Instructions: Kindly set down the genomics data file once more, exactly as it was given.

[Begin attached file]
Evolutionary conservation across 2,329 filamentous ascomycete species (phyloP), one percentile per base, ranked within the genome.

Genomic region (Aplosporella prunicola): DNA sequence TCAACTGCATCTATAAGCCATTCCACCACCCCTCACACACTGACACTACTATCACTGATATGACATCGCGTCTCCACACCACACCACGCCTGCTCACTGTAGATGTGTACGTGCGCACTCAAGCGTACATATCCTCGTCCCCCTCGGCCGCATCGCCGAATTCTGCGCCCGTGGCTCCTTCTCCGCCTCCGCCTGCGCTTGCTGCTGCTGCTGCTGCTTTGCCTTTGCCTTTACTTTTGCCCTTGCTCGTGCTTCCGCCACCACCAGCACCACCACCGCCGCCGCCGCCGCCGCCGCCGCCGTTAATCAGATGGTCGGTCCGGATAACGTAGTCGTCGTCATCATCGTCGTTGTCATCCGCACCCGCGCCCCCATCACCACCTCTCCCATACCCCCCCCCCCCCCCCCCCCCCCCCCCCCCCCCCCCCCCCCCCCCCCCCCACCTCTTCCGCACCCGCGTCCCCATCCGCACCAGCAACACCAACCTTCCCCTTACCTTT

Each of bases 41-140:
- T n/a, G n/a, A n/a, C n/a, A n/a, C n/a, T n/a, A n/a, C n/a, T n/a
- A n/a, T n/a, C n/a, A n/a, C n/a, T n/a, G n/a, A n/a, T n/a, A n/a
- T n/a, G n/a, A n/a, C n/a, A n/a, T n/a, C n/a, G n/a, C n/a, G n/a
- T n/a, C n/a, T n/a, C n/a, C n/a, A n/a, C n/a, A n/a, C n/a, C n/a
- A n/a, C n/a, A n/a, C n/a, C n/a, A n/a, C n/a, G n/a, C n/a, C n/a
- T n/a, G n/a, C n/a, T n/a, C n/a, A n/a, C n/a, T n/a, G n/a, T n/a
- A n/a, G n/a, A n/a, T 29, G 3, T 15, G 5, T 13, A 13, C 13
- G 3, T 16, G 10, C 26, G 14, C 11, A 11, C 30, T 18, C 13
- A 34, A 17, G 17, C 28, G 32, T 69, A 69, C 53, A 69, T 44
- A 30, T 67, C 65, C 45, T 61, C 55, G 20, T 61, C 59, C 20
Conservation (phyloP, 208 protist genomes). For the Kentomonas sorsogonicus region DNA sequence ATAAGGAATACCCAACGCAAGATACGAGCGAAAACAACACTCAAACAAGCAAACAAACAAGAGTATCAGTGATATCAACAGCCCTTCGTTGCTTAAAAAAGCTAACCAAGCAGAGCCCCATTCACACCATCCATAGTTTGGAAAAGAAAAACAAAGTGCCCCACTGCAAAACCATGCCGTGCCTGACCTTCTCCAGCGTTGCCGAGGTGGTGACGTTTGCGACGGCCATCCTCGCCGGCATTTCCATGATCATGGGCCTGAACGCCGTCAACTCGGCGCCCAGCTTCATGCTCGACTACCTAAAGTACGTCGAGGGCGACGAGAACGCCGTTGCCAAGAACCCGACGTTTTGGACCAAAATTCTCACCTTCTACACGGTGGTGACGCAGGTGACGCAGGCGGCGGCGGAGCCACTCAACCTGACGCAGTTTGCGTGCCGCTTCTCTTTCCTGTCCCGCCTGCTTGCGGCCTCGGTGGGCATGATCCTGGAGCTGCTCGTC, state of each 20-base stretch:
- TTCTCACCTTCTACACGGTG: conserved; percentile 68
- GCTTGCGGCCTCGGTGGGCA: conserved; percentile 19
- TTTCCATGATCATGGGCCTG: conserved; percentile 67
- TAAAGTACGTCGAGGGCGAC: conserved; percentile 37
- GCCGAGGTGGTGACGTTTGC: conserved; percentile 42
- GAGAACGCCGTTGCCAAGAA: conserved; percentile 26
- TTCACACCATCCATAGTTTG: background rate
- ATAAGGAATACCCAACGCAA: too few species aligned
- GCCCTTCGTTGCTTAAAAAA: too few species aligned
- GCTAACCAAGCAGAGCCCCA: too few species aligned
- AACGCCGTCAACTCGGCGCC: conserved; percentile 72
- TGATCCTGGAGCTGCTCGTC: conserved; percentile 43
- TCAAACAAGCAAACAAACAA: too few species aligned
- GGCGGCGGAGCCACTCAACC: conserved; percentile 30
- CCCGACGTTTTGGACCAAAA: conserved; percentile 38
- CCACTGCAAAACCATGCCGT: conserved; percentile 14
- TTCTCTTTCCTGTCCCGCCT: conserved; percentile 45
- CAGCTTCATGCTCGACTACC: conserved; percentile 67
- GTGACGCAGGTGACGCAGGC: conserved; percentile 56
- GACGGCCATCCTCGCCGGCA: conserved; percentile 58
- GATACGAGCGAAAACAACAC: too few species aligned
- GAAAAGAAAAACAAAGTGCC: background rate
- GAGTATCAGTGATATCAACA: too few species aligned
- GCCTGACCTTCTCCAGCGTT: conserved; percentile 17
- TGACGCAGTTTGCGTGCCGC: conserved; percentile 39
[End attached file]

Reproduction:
Evolutionary conservation across 2,329 filamentous ascomycete species (phyloP), one percentile per base, ranked within the genome.

Genomic region (Aplosporella prunicola): DNA sequence TCAACTGCATCTATAAGCCATTCCACCACCCCTCACACACTGACACTACTATCACTGATATGACATCGCGTCTCCACACCACACCACGCCTGCTCACTGTAGATGTGTACGTGCGCACTCAAGCGTACATATCCTCGTCCCCCTCGGCCGCATCGCCGAATTCTGCGCCCGTGGCTCCTTCTCCGCCTCCGCCTGCGCTTGCTGCTGCTGCTGCTGCTTTGCCTTTGCCTTTACTTTTGCCCTTGCTCGTGCTTCCGCCACCACCAGCACCACCACCGCCGCCGCCGCCGCCGCCGCCGCCGTTAATCAGATGGTCGGTCCGGATAACGTAGTCGTCGTCATCATCGTCGTTGTCATCCGCACCCGCGCCCCCATCACCACCTCTCCCATACCCCCCCCCCCCCCCCCCCCCCCCCCCCCCCCCCCCCCCCCCCCCCCCCCACCTCTTCCGCACCCGCGTCCCCATCCGCACCAGCAACACCAACCTTCCCCTTACCTTT

Each of bases 41-140:
- T n/a, G n/a, A n/a, C n/a, A n/a, C n/a, T n/a, A n/a, C n/a, T n/a
- A n/a, T n/a, C n/a, A n/a, C n/a, T n/a, G n/a, A n/a, T n/a, A n/a
- T n/a, G n/a, A n/a, C n/a, A n/a, T n/a, C n/a, G n/a, C n/a, G n/a
- T n/a, C n/a, T n/a, C n/a, C n/a, A n/a, C n/a, A n/a, C n/a, C n/a
- A n/a, C n/a, A n/a, C n/a, C n/a, A n/a, C n/a, G n/a, C n/a, C n/a
- T n/a, G n/a, C n/a, T n/a, C n/a, A n/a, C n/a, T n/a, G n/a, T n/a
- A n/a, G n/a, A n/a, T 29, G 3, T 15, G 5, T 13, A 13, C 13
- G 3, T 16, G 10, C 26, G 14, C 11, A 11, C 30, T 18, C 13
- A 34, A 17, G 17, C 28, G 32, T 69, A 69, C 53, A 69, T 44
- A 30, T 67, C 65, C 45, T 61, C 55, G 20, T 61, C 59, C 20
Conservation (phyloP, 208 protist genomes). For the Kentomonas sorsogonicus region DNA sequence ATAAGGAATACCCAACGCAAGATACGAGCGAAAACAACACTCAAACAAGCAAACAAACAAGAGTATCAGTGATATCAACAGCCCTTCGTTGCTTAAAAAAGCTAACCAAGCAGAGCCCCATTCACACCATCCATAGTTTGGAAAAGAAAAACAAAGTGCCCCACTGCAAAACCATGCCGTGCCTGACCTTCTCCAGCGTTGCCGAGGTGGTGACGTTTGCGACGGCCATCCTCGCCGGCATTTCCATGATCATGGGCCTGAACGCCGTCAACTCGGCGCCCAGCTTCATGCTCGACTACCTAAAGTACGTCGAGGGCGACGAGAACGCCGTTGCCAAGAACCCGACGTTTTGGACCAAAATTCTCACCTTCTACACGGTGGTGACGCAGGTGACGCAGGCGGCGGCGGAGCCACTCAACCTGACGCAGTTTGCGTGCCGCTTCTCTTTCCTGTCCCGCCTGCTTGCGGCCTCGGTGGGCATGATCCTGGAGCTGCTCGTC, state of each 20-base stretch:
- TTCTCACCTTCTACACGGTG: conserved; percentile 68
- GCTTGCGGCCTCGGTGGGCA: conserved; percentile 19
- TTTCCATGATCATGGGCCTG: conserved; percentile 67
- TAAAGTACGTCGAGGGCGAC: conserved; percentile 37
- GCCGAGGTGGTGACGTTTGC: conserved; percentile 42
- GAGAACGCCGTTGCCAAGAA: conserved; percentile 26
- TTCACACCATCCATAGTTTG: background rate
- ATAAGGAATACCCAACGCAA: too few species aligned
- GCCCTTCGTTGCTTAAAAAA: too few species aligned
- GCTAACCAAGCAGAGCCCCA: too few species aligned
- AACGCCGTCAACTCGGCGCC: conserved; percentile 72
- TGATCCTGGAGCTGCTCGTC: conserved; percentile 43
- TCAAACAAGCAAACAAACAA: too few species aligned
- GGCGGCGGAGCCACTCAACC: conserved; percentile 30
- CCCGACGTTTTGGACCAAAA: conserved; percentile 38
- CCACTGCAAAACCATGCCGT: conserved; percentile 14
- TTCTCTTTCCTGTCCCGCCT: conserved; percentile 45
- CAGCTTCATGCTCGACTACC: conserved; percentile 67
- GTGACGCAGGTGACGCAGGC: conserved; percentile 56
- GACGGCCATCCTCGCCGGCA: conserved; percentile 58
- GATACGAGCGAAAACAACAC: too few species aligned
- GAAAAGAAAAACAAAGTGCC: background rate
- GAGTATCAGTGATATCAACA: too few species aligned
- GCCTGACCTTCTCCAGCGTT: conserved; percentile 17
- TGACGCAGTTTGCGTGCCGC: conserved; percentile 39